Aesthetics and/or Harmony with the Environment

The bridge aesthetics were developed around the community-selected theme of glass, with the majority of the elements selected during design workshops or charettes with the community. During these public workshops, aesthetic options were presented, discussed and then voted on, building consensus along the way.

Perhaps the most unique element of the new bridge is the pylon at night. The glass panels are backlit by 384 LED fixtures, each capable of producing 16.7 million colors, resulting in a nearly infinite number of displays. Numerous ‘shows’ have been pre-programmed to run through the year during specific holidays, seasons and sporting events.

The single pylon provides Toledo with the greatest opportunity for a bridge landmark reflective of their history in the glass industry. The location of the shipping channel on the north side of the river accommodates the pylon near the middle of the river, without impacting river traffic.

The community voted for a single plane of stays, supporting the desire for visual impact, elegant appearance and undisturbed views for drivers, along with a clear separation of northbound and southbound traffic. Voting resulted in a fan arrangement for the stays drawing viewers’ eyes up in concert with the project slogan - “Look up Toledo!”

Cost Competitiveness

2.75 miles of ramps, roadway and cable-stayed main span (1.2 million square feet of bridge deck) were completed for $237 million, while providing hundreds of local jobs during construction. Economy was achieved through repetition in the design of the structural system. Use of the cradle system generated approximately $3 million in material savings. High-performance concrete was utilized throughout the structure, resulting in a durable, low-maintenance bridge with a service life of at least 100 years. A life cycle cost/benefit analysis was completed to evaluate the use of stainless steel cable stay sheathing and given the minimal maintenance that will be necessary, this choice was found to be financially attractive.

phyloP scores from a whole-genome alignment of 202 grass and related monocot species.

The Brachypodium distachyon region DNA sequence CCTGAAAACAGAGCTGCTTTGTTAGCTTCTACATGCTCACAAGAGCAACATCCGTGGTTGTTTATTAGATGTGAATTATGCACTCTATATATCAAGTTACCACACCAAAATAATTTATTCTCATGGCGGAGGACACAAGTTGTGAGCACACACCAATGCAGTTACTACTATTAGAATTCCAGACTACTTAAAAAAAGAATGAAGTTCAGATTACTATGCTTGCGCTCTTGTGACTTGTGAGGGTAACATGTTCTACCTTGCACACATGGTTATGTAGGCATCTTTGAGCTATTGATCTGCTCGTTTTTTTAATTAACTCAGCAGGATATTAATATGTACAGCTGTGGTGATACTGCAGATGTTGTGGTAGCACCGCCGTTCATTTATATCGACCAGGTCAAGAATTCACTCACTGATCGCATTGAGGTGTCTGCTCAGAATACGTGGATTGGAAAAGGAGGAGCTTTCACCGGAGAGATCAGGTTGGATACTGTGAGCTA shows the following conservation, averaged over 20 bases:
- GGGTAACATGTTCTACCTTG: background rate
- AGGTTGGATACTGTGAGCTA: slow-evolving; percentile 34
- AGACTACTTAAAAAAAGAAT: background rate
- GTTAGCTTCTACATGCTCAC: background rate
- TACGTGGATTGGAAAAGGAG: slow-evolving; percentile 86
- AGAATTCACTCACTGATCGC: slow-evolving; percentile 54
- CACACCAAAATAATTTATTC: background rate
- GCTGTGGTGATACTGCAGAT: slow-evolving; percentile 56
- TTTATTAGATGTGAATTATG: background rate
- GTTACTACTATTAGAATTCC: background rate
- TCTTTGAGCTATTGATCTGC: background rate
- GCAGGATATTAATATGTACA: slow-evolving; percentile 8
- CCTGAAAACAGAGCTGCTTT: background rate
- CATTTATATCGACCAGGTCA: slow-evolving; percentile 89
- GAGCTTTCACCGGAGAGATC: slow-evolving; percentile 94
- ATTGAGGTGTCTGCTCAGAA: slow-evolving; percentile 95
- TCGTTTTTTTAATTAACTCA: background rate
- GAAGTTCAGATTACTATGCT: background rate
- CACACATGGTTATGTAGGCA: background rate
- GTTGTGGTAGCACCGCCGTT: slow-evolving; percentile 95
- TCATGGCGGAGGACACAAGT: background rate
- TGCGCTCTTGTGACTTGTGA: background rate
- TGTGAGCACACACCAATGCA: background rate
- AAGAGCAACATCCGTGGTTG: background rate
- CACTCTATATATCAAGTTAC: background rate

The cradle system developed for the project is an advancement and innovation in cable stayed design. The use of stainless steel sheathing, epoxy coated strand, and reference cables to monitor performance provides the owner a durable and maintainable bridge for future generations. The pylon accented with glass backlit panels is an artistic way to recognize the history of Toledo’s glass industry. Community involvement was key to the success of this outstanding project.

Project Details

State:

Ohio
 

Designer:

 

Owner:

Ohio Department of Transportation
 

Contractor:

Fru-Con Construction, a member of Bilfinger Berger AG
 

Construction Engineer:

 

Construction Engineering Inspection:

 

Formwork for Precast Segments:

 

Erection Equipment:

Strukturas, Paolo di Nicola
 

Post-Tensioning Materials:

 

Bearings:

 

Expansion Joints:

 

Epoxy Supplier:

 

Prepackaged Grout:

BASF Building Systems, DSI
 

Awards:

2009 ASBI Bridge Award of Excellence.